This Parenting Thing

“What doesn’t kill us, makes us stronger,” I heard the doctor answer my 12 year old after he had confessed his frustrations over his looming dental issues.  “Are you kidding me?” I wanted to scream.  “My child has been enduring teasing and laughter for the past two years because he has no front teeth and that is all you have to offer!”  I opened my mouth to berate this seemingly uncaring orthodontist then I paused as I saw my son’s chin begin to tremble and his eyes well up with tears.  Luckily, my inability to hold back my own tears at the sight of another’s is a source of enjoyment for my son.  For my tears caused his laughter.  His laughter caused mine and my desire to lash out at a well-meaning doctor was extinguished.  I may have left the orthodontist’s office that day emotionally exhausted but I left with a resolution to my child’s issues because I was able to keep my cool.

There are times when I would do anything to ease the pain of one of my children, to protect him from the hurt that others may cause him and to somehow make all of his problems disappear.  Then there are times when the reality of being a parent knocks me to my knees and I realize that I cannot always stop the pain.  It is in those times that I begin to appreciate the strength and wisdom of my own mom and dad.  I begin to know the anguish they must have experienced when I returned home with tears streaming down my face after enduring a school bus ride filled with name calling, teasing, and taunting.  Though my mother knew that a warm hug and consoling words could bandage an emotional wound, she also knew that no amount of words could reverse the hurt or erase the memories.  I only wish I had my mother’’s strength!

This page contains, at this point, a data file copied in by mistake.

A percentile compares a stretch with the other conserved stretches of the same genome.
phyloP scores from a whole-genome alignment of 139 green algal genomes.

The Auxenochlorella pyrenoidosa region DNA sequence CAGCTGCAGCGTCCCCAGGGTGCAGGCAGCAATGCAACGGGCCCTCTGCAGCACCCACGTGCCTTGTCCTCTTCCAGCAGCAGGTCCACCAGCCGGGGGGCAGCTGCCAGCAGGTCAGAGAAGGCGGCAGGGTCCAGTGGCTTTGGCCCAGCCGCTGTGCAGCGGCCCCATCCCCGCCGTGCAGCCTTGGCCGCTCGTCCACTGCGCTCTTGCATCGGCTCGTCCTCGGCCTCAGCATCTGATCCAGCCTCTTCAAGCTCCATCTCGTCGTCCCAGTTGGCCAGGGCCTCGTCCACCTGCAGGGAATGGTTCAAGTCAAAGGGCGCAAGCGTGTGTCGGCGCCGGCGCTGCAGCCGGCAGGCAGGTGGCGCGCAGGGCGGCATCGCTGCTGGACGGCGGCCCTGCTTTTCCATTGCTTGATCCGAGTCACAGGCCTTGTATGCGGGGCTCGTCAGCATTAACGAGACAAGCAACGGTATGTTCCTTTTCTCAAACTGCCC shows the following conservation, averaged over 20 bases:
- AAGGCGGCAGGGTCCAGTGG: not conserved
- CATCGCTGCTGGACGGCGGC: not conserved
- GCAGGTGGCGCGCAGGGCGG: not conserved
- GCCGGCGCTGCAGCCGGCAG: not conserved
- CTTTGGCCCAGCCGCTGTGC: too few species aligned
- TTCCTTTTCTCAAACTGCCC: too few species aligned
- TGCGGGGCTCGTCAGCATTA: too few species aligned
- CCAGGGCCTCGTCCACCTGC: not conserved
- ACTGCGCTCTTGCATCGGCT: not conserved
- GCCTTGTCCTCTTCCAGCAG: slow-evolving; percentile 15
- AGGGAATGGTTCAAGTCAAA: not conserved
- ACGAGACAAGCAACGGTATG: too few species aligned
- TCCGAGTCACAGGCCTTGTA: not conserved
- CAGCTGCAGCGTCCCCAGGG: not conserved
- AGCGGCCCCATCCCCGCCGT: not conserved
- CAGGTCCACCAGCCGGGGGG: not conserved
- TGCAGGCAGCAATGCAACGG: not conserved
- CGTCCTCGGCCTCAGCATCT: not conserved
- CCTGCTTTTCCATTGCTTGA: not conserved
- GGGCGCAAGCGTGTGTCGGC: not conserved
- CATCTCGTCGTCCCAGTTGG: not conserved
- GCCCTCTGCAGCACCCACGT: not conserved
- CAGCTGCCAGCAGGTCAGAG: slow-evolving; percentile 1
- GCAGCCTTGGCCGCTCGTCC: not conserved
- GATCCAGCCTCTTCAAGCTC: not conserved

As a child born with a physical challenge, my pain in life was inevitable.  My parents well understood the load I had to bear and the world in which I had to bear it.  Yet they could not relieve me of that load nor could they shelter me from the world.  In all of their God-given wisdom, my parents knew that they must send me out into the world to experience all that it had to offer, including the suffering and sadness.  Now, with countless tears, sorrowful memories and emotional battles under my belt, I find myself in the shoes of my parents, searching for the right words to say to my crying child, the wisdom to know when to rush in and save and the strength to stand back while he struggles with his own burdens.

I wonder how our Heavenly Father did it.  He knew his Son would suffer.  He knew his Son would be ridiculed and hated.  He knew his Son would be tortured and put to death.  Yet this Father sent his only Son into a dark world to carry the load of our sin and bear a cross meant for each one of us.  Yes, He is God, but I do wonder…… did He cringe each time his child fell and scraped a knee?  Did He smile when his Son built his first table in Joseph’’s workshop?  Was He bursting with pride as He watched Jesus being baptized in the Jordan?  Did He weep as His Son cried out to Him, “Let this cup pass from me”?  Did it take everything within him to keep from rescuing his Son from death on the cross?

There are times when I find myself facing a parental crisis.  I feel overwhelmed and often useless.  But I can find peace in knowing that I do not have to face these situations alone.  My Heavenly Father knows all about this parenting thing and He is always right beside me surrounding me with his strong and loving arms so I may have the strength to surround my children with mine.


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